Hemifacial Microsmia is the second most common defect affecting the face behind cleft lip and palate. The most common structures affected are the ear and jaw, but many other structures in the face may be involved including the upper jaw, mouth, and facial nerves.
We are unsure what causes the maldevelopment in hemifacial microsomia, but genetic and environmental factors may play a large role. The incidence of hemifacial microsomia is likely under-reported due to the wide variations of severity, but may be between 1: 5,000 to 1: 25,000 new births.
Symptoms of hemifacial microsomia may lead to occlusal issues, development of sleep apnea, swallowing problems and hearing deficits to hearing loss.
Surgical intervention to treat degrees of hemifacial microsomia may be as simple as removing a skin tag in front of the ear to performing jaw surgery to correct sleep apnea or malocclusion. Here at the Kentucky Center for Cosmetic and Reconstructive Surgery, you can be assured that we have the expertise to address all aspects of care regarding your child’s deficit.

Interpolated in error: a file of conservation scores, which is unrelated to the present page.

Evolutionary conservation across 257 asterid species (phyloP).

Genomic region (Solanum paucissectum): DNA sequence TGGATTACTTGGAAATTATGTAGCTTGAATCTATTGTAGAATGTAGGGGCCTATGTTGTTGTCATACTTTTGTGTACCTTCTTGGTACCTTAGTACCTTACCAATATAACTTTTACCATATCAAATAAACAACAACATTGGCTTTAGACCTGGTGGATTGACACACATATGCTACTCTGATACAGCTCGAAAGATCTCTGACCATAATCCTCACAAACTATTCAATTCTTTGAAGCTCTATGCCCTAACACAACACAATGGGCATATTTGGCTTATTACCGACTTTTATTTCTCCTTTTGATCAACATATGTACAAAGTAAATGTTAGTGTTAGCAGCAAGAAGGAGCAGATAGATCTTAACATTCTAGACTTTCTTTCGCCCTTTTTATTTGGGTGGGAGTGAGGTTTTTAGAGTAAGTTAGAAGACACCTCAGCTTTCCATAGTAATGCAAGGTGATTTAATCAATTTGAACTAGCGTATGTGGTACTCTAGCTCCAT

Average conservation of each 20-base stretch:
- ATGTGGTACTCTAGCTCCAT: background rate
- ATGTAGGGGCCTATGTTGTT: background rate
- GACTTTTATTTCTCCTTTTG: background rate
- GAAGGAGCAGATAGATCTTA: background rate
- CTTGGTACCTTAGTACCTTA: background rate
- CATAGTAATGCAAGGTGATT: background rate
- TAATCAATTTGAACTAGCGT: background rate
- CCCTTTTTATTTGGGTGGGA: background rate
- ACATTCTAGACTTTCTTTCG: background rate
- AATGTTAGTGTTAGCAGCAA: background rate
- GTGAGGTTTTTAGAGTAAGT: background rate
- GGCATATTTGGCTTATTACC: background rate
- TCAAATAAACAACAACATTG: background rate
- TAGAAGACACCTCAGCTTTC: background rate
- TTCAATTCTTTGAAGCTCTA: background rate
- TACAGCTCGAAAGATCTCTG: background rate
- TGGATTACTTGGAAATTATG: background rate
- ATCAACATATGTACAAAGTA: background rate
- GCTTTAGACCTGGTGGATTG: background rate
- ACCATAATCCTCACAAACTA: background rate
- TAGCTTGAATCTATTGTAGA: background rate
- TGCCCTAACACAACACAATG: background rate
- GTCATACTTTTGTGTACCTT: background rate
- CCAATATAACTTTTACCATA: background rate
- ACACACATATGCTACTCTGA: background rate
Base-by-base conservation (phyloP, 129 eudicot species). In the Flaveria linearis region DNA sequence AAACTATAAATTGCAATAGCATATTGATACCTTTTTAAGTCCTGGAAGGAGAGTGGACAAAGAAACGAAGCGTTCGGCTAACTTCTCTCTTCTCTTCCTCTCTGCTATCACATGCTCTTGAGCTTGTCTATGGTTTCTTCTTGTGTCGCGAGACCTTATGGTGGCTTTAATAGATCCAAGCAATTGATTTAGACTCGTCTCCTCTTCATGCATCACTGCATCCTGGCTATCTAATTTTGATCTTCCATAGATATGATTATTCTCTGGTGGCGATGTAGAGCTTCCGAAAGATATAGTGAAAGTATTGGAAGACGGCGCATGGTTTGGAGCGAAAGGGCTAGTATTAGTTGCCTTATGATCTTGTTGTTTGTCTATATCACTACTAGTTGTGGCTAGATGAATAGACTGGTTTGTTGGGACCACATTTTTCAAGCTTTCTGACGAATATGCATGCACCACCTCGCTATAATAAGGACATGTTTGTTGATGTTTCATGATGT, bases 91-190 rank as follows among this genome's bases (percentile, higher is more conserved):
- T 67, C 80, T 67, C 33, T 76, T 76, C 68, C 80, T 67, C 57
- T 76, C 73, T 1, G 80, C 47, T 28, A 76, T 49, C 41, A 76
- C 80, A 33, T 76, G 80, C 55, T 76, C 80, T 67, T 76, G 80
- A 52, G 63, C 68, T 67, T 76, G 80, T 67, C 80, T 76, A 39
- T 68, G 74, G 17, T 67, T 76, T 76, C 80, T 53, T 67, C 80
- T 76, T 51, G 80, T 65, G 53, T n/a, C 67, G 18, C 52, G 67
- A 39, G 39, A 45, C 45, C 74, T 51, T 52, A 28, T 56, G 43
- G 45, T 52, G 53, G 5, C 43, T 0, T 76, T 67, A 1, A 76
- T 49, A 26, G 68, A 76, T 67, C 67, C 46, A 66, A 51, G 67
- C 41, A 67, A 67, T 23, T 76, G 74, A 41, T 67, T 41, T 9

Here at the Kentucky Center for Cosmetic and Reconstructive Surgery, you can be assured that we have the expertise to address all aspects of care regarding your child’s deficit.
This patient has Pruzansky Grade III hemfiacial microsomia with a missing mandibular body, ramus and condyle. There is also incomplete formation of the zygomatic arch (cheek bone) and maxillary hypoplasia)